The regular umps were furious that American League President Gene Budig
had only handed out a five-game suspension to Alomar for the spitting
incident, and that a hearing on the issue would not take place until
next season. So late Monday night they voted to boycott the playoff
games unless Alomar's suspension began immediately.
Baseball went to court yesterday morning to get a court injunction to
force the umpires to work, because any such job action would likely
violate the terms of their union's contract with baseball, which has a
That meant a judge and some lawyers in a Philadelphia courtroom were
going to decide if playoff baseball would be played with real umpires or
the ones who had to ask their bosses for the day off yesterday so they
could call balls and strikes at Camden Yards. A decision on the
injunction won't be made until tomorrow's league hearing.
How appropriate. Take me out to the courthouse, take me out to the
bench. Get me a judge and a legal brief, or else the fans will get more
As the time grew closer to the 1:07 p.m. scheduled starting time, the
situation grew more ridiculous. At 12:22 p.m., Springstead came out of
the umpires room. Were the umpires there? "No," he said. Anything
resolved yet? "No," he said.
At 12:24 p.m., a priest went into the umpire's room - not a good sign.
At 12:26 p.m., the replacement umpires went into the auxiliary
clubhouse. The major league umps? They were sitting in their hotel
nearby, watching ESPN. "We were waiting for a call from our attorney,"
crew chief Drew Coble said later.
At 12:29 p.m., Orioles workers carried the red carpet through the tunnel
out onto the field. The carpet was for the players to walk on from the
dugout to the baseline during pregame introductions - as if ballplayers
didn't get enough red carpet treatment. That's one of the reasons all
the mess happened, after all. They've been walking on red carpets all
At 12:37 p.m., several Baltimore police officers approached reporters
standing in the tunnel. "Stay against the wall, if you will, gentleman,"
one officer said. This could turn ugly. I vowed to myself that they
would kick me out of there when they pried my cold, dead fingers off my
Baseball Writer's Association of America membership card.
At 12:45 p.m., Springstead emerged from the umpire's room with a
relieved look on his face. "They [the major league umps] will work today
and tomorrow," he said.
At 12:50 p.m. the umpires arrived, just like rock stars, with cameras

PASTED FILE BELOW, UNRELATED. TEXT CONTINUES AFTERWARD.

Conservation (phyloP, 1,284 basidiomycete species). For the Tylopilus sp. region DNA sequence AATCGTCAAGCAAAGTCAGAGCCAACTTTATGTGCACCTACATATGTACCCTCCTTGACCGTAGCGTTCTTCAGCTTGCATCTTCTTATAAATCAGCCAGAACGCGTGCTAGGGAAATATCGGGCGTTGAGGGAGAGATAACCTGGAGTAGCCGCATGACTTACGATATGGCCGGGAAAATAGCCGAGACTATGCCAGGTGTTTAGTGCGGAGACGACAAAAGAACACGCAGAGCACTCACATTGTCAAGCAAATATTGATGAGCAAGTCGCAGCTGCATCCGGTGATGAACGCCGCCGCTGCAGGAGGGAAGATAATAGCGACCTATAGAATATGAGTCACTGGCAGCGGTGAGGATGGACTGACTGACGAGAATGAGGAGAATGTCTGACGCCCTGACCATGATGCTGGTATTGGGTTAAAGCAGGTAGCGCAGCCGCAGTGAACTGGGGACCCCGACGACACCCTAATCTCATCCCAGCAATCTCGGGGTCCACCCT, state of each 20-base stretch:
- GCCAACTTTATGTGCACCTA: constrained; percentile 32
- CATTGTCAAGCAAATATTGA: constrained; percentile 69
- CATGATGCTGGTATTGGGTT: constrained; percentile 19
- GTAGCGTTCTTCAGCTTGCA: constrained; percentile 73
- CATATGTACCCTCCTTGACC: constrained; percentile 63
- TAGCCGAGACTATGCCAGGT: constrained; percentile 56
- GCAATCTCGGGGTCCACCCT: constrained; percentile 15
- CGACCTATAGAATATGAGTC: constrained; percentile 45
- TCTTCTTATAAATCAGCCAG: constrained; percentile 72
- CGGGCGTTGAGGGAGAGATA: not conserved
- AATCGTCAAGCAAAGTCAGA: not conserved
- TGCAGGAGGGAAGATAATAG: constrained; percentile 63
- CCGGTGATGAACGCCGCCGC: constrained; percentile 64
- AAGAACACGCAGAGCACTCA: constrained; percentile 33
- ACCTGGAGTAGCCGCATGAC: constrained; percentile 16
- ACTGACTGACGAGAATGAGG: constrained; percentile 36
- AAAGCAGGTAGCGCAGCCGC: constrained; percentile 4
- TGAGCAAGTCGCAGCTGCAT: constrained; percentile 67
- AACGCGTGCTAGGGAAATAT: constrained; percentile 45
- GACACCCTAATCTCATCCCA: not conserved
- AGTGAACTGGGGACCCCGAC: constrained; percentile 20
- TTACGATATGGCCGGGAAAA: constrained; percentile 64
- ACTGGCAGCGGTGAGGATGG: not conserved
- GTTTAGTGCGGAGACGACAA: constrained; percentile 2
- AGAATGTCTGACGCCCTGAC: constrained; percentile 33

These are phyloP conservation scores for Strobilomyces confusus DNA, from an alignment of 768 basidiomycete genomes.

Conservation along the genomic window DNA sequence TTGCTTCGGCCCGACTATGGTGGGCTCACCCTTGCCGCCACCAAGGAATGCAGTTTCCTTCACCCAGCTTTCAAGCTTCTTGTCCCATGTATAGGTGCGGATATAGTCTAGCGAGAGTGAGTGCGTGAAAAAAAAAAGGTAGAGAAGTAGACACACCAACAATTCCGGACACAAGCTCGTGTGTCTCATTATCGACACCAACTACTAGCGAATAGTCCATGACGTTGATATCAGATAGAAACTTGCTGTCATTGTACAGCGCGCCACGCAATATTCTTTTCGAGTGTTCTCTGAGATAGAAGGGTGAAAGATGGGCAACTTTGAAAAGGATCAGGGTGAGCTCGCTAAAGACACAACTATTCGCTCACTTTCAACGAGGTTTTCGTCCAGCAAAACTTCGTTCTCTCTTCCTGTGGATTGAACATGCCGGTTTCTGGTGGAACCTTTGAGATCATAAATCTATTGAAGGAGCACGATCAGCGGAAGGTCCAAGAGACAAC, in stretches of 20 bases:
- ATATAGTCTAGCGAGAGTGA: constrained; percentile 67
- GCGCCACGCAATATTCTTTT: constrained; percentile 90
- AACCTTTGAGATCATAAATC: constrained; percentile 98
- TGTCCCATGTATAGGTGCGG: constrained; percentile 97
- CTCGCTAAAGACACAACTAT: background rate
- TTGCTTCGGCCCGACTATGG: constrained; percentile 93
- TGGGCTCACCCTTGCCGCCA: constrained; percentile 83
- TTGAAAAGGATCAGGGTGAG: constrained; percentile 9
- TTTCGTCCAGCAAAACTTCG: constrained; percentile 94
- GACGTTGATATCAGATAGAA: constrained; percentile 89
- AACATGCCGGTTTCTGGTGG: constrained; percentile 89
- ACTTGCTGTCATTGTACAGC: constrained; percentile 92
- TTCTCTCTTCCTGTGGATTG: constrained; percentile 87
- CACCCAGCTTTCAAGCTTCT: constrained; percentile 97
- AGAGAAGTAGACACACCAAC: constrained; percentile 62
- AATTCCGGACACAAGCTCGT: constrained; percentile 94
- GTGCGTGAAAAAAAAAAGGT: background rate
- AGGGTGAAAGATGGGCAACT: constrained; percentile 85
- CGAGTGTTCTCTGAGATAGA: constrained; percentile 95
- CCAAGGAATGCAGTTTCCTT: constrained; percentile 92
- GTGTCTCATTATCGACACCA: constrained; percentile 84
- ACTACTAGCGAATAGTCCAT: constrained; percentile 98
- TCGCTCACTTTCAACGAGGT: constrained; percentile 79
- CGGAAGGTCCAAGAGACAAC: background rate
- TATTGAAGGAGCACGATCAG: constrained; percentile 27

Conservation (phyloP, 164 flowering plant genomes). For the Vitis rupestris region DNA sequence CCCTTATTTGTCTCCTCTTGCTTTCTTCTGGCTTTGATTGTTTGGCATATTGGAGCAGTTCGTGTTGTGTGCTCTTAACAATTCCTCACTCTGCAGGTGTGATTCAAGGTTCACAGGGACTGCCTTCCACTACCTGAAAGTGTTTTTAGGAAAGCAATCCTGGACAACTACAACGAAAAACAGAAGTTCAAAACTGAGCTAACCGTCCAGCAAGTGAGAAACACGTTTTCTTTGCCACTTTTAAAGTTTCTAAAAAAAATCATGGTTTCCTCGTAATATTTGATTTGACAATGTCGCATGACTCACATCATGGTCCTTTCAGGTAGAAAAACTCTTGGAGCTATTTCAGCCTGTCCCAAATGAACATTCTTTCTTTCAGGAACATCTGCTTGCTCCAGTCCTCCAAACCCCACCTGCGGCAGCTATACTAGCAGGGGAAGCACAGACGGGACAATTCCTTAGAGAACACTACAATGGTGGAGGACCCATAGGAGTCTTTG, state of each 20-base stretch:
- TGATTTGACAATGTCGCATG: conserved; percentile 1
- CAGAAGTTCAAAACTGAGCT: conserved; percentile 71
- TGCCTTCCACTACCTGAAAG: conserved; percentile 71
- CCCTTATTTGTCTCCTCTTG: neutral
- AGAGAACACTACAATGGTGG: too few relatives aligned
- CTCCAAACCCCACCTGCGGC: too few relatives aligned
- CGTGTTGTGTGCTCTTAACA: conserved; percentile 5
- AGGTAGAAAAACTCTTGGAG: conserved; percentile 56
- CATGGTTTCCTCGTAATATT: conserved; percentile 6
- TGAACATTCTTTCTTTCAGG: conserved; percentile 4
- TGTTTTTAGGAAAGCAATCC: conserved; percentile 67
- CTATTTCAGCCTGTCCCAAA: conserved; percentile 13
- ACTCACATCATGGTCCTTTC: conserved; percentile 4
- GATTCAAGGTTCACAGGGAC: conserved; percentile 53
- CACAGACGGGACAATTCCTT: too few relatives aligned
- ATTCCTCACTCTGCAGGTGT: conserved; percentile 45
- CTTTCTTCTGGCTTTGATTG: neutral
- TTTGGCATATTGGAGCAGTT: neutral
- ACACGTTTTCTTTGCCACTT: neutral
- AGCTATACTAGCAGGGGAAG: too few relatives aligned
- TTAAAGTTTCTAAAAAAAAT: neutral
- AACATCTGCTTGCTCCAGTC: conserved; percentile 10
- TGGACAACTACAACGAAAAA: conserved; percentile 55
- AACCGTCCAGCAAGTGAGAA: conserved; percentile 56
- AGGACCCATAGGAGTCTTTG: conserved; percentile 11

running and reporters jostling to get a glimpse. The starting time of
the game was pushed back, and at 1:24 p.m., David Wells threw the first
pitch to Kenny Lofton, with Drew Coble behind the plate. The game had
survived Loogie Mania for one more day.
NEW YORK - Some of the
repercussions from the Roberto Alomar spitting incident were the fears
that Alomar would be targeted by umpires with bad calls. One
unidentified umpire in some stories called it the "Billy Martin rule,"
meaning the negative treatment the late New York Yankees manager got
from umpires because of the abuse he gave them. But yesterday in Game 1
of the American League Championship Series, it wasn't the "Billy Martin
rule" that hurt Alomar and the Baltimore Orioles - it was the "Duracell
rule." That unwritten rule is: If there is a close play in right field
at Yankee Stadium, never, ever rule against the home team for fear of
getting a concussion from a shower of batteries.
In the bottom of the eighth, with one out and the Orioles leading 4-3,
New York's Derek Jeter hit a high drive to right field that Baltimore
outfielder Tony Tarasco took his time getting under on the warning
track, standing up and waiting for the ball to come down.
Then, just like that, it disappeared.
"To me, it was a magic trick, because the ball just disappeared out of
thin air," Tarasco said. "Merlin must have been in the house."
Jeter's ball turned from an out - or a double, at the very most - into a
home run that tied the game at 4-4, allowing the Yankees to hang on
until Bernie Williams tagged a solo shot in the bottom of the 11th off
reliever Randy Myers for a 5-4 win before a raucous crowd of 56,495.
The magician in this case was a 12-year-old Yankees fan named Jeff Maier
who reached out over the wall and made the catch of a lifetime, snaring
the ball in his glove before it could reach Tarasco. It was clearly fan
interfence. If it wasn't, then there is no reason for the rule to exist,
unless fan interference applies only when a player is tackled on the
field by a fan.
And after yesterday, I'm not sure right field umpire Rich Garcia would
even call that fan interference.
"The way I saw it, I thought the ball was going out of the ballpark,"
Garcia said. "The ball was going out of the ballpark, and I called it a
That was an illusion. The reality, shown time and time again on replays,
was that the ball was not a home run, that it would have at the very
least hit the wall, and Tarasco certainly believed he was going to catch
"To me it was a routine fly ball that just happened to be back on the
[warning] track," Tarasco said. "It wasn't a line drive or blast out of